The shell is made of 1.4 oz 20×30-denier 100% recycled polyester ripstop with a DWR (durable water repellent) finish. The lining is made of 1.4 oz 20-denier 100% recycled polyester ripstop with a DWR finish. This gives it a very nice soft finish but makes it slightly more delicate than similar jackets in this range.
While the jacket isn’t designed for any major wear or tear, you still want to make sure that it will survive brushing up against rocks and trees etc. when you are out adventuring. This jacket has already come on countless adventures with us and after lying on rough rocks, doing some bushwhacking, and generally putting it through its paces it has held up really well with no rips, tears, or scuffs.
When I was looking for a packable down jacket I wanted to make sure I got something that would last and that could take a bit of a beating out in the backcountry and so far this jacket has stood up to the test. The solid build on this jacket means that it doesn’t lose many feathers which will keep it warmer for longer.
Patagonia is renowned for its “Ironclad Guarantee” so you can feel safe that you are getting a great product. If you are unhappy for any reason you can return it to the store you bought it from for repair, replacement or refund. Damage due to normal wear and tear can be repaired at a reasonable charge.
One of the things I like about Patagonia is its commitment to the environment and sustainability. As we mentioned, they use recycled and sustainably sourced materials for their clothing, but they also make a big commitment to repairing the gear you already have. So whenever the inevitable does happen and you damage your gear, you can take it into your local Patagonia store to be repaired and save yourself spending hundreds of dollars on a brand new jacket.
While the Patagonia Down Sweater Hoody is our favourite jacket on the market in this category we do recognize that there are some other great alternatives out there.
|Patagonia Down Sweater Hoody||428g (15.1 oz)||800-fill-power down||$279 USD / $349 CAD|
|Arc'teryx Cerium LT Hoody||305g (10.8 oz)||850-fill down + Coreloft synthetic||$379 USD / $450 CAD|
|Patagonia Micro Puff||264 g (9.3 oz)||PlumaFill synthetic||$299 USD / $375 CAD|
|Patagonia Nano Puff||337 g (11.9 oz)||Primaloft||$249 USD / $315 CAD|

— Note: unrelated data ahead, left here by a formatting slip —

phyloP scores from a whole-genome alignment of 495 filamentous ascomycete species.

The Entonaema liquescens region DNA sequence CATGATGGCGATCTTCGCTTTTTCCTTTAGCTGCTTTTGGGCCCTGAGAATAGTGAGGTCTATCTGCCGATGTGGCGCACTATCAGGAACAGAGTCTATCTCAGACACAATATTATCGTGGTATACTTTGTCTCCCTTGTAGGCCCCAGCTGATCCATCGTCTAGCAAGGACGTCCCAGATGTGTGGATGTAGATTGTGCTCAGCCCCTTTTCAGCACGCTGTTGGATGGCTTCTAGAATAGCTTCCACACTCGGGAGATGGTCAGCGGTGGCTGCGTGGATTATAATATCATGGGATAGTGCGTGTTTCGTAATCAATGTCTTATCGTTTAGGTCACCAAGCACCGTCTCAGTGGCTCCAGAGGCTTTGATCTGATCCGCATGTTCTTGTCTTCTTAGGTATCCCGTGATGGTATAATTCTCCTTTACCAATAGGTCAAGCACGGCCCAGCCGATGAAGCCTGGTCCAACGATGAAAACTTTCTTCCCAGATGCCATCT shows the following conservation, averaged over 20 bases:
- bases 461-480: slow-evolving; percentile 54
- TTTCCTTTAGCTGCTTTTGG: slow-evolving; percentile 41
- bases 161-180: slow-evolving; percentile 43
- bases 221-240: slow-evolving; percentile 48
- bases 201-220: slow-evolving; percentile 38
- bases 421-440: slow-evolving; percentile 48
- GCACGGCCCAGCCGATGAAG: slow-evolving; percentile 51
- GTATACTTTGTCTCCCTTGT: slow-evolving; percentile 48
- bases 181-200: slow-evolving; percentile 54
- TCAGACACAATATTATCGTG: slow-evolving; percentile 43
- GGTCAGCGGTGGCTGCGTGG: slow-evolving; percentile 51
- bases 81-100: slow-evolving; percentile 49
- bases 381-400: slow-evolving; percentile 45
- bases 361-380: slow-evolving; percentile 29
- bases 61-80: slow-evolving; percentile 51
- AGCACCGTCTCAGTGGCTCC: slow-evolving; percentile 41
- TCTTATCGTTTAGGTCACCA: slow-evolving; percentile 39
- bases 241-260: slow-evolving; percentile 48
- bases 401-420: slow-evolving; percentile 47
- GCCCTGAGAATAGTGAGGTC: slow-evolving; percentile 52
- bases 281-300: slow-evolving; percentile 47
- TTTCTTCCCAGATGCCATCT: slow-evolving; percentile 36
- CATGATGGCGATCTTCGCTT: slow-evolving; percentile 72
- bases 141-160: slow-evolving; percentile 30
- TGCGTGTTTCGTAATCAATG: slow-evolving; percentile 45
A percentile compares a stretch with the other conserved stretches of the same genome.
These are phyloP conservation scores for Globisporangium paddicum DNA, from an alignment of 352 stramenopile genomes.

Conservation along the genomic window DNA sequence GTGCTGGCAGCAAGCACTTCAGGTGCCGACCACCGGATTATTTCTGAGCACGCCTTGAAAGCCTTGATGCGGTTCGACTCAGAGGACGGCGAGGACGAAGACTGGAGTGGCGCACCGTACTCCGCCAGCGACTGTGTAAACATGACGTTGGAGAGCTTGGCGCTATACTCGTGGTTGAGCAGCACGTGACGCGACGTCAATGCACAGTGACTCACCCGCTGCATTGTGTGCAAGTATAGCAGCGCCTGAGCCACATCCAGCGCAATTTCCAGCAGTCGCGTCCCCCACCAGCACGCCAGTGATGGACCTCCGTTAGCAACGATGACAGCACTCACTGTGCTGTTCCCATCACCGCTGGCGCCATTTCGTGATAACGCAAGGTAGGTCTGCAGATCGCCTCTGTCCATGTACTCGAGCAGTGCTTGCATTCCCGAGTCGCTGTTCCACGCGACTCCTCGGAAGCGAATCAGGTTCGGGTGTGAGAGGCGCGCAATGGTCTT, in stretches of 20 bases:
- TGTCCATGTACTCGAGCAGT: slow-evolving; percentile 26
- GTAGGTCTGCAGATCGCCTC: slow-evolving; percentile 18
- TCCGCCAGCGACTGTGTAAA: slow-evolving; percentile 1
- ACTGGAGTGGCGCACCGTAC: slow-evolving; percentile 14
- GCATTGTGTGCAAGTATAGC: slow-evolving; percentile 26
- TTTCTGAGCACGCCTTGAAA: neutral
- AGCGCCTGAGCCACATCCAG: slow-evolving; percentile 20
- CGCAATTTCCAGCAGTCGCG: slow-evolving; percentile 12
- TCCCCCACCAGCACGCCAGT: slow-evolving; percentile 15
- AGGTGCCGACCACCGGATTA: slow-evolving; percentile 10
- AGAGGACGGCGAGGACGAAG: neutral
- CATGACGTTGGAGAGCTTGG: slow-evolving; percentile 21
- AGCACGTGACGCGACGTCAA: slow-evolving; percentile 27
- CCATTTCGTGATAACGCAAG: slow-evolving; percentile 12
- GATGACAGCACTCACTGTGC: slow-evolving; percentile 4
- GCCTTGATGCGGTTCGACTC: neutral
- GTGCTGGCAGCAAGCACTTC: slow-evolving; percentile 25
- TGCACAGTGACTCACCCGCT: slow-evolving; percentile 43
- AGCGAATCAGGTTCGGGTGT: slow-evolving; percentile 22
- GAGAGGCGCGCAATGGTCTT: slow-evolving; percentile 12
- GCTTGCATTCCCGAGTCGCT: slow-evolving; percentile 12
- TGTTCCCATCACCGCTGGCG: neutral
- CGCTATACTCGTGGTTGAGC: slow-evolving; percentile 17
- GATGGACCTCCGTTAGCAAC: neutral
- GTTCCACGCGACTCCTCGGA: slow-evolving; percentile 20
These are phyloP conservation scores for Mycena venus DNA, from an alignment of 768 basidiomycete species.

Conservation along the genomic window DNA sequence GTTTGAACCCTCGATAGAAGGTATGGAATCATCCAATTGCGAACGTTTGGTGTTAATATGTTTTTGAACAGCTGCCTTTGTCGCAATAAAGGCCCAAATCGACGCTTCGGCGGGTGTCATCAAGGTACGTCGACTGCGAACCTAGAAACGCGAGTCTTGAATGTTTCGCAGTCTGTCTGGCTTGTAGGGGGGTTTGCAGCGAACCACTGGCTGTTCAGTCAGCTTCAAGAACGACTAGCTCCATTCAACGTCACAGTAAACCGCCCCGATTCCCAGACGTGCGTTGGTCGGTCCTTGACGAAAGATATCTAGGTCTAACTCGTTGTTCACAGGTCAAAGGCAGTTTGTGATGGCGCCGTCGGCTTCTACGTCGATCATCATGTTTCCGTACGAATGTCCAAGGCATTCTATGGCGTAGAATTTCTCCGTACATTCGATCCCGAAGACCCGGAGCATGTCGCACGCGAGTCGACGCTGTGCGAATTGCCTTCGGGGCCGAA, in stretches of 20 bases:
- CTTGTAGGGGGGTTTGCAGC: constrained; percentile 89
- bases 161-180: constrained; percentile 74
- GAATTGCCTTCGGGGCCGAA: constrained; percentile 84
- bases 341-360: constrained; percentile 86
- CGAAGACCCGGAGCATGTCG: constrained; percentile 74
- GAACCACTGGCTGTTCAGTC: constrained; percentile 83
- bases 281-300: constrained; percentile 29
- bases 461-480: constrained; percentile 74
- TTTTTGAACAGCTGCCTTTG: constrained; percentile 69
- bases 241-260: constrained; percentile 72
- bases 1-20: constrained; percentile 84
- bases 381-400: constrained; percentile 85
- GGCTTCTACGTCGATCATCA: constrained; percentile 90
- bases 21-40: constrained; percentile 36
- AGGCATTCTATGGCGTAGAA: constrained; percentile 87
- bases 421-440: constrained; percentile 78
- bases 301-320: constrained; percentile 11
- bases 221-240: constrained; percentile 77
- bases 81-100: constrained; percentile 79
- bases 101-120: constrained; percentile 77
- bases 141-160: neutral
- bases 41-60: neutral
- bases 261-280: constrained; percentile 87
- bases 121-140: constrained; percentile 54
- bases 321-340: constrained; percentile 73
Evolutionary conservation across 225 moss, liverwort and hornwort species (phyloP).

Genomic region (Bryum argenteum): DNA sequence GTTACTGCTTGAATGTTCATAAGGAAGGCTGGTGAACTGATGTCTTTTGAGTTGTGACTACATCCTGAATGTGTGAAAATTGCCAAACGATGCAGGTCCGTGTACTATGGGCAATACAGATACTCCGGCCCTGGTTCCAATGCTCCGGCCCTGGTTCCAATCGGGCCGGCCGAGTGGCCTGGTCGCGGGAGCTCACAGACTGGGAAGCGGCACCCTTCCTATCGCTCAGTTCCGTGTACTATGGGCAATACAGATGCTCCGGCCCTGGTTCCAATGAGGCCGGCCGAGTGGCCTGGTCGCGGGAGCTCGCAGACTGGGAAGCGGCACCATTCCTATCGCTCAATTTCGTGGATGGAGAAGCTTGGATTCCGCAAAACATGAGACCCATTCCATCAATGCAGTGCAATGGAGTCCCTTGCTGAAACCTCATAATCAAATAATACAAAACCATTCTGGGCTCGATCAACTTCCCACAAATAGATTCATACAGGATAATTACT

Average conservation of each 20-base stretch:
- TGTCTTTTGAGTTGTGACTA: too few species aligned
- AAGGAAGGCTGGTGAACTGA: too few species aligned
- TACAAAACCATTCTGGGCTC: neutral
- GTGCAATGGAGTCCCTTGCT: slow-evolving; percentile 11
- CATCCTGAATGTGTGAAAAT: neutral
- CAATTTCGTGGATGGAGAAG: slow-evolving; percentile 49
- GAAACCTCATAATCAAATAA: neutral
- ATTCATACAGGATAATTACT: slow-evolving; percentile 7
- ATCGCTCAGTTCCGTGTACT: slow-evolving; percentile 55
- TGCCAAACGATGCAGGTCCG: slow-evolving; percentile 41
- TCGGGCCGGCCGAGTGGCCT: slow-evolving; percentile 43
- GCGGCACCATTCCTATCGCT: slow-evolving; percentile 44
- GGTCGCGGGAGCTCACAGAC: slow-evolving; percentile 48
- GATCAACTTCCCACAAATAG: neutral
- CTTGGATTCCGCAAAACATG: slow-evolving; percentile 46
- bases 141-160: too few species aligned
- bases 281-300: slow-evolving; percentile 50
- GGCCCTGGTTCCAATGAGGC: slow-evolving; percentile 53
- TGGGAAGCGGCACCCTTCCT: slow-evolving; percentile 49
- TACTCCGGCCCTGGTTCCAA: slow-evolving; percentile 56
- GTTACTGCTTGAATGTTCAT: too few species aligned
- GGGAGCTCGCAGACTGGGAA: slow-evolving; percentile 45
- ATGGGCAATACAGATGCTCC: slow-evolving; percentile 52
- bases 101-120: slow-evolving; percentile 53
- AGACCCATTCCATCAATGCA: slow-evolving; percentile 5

|MEC Radiator Lite Down Hoodie||364g (12.8 oz)||850-fill-power down||$224.95 CAD|
|REI Co-op 650 Down Hoodie 2.0||482g (17 oz)||650-fill-power down||$99.95 USD|
One of the closest competitors to the down sweater is the Arc’teryx Cerium LT Hoodie. This is one of the most premium packable down jackets out there, with 850-fill down, Coreloft synthetic down added in areas prone to moisture and overall excellent build quality. This is an awesome jacket but the premium features come at a premium price. The Arc’teryx Cerium LT Hoody will set you back roughly $379 USD/$450 CAD.
Patagonia offers some similar jackets with different features and slightly different prices. The Micro Puff and Nano Puff jackets both use synthetic down which is lighter and better in the wet than genuine goose down but not quite as warm.
The Patagonia Micro Puff uses PlumaFill synthetic insulation which makes this the best warmth for weight ratio for any Patagonia jacket. It weighs just 235g (8.3 oz) and does pack smaller than the down sweater. The synthetic insulation, which is noticeably thinner, will perform much better in the wet however you won’t get the same level of warmth. For those looking to shed some weight for a true ultralight jacket that don’t mind losing out on some extra warmth, this is a good alternative. It does cost slightly more than the down sweater though.
The Patagonia Nano Puff is a great choice if you are looking for a slightly cheaper jacket. It uses Primaloft insulation which isn’t as light as the PlumaFill in the Micro Puff but still does a great job. While some people prefer synthetic down we can’t look past the warmth to weight ratio of real down insulation.
MEC makes what is effectively their own version of the Patagonia Down Hoody and it is called the MEC Radiator Lite Down Hoodie. It uses 850-fill-power goose down that is also sustainably sourced. The MEC hoodie isn’t up to the same standard in terms of quality and fit as the Patagonia sweater, but it is a cheaper option that will still keep you warm while out on the trails.
Likewise, REI offers their own version of a packable down jacket, the REI Co-op 650 Down Hoodie 2.0. It uses 650-fill-power down so isn’t quite as warm as the Patagonia sweater and it doesn’t come close in terms of fit and quality either. Overall this is still a quality jacket and is by far one of the cheapest alternatives available.
This Patagonia Down Sweater jacket review was quite an easy one to write as we really love this jacket. It’s simple but functions exactly how you want it to by keeping you warm while you are out on your adventures. You can also wear it around town just as easily as it looks and fits great. While there may be some room for improvement in the size and weight of the jacket especially, we are more than happy to recommend this jacket and we are sure you won’t regret adding this awesome piece of kit to your wardrobe.
Is there anything that you feel we missed in our Patagonia down hoody review? Or is there a jacket that you would choose over the Patagonia Sweater? Let us know in the comments.
You can buy the Patagonia Down Sweater Hoody at the following retailers. Click the buttons for more info!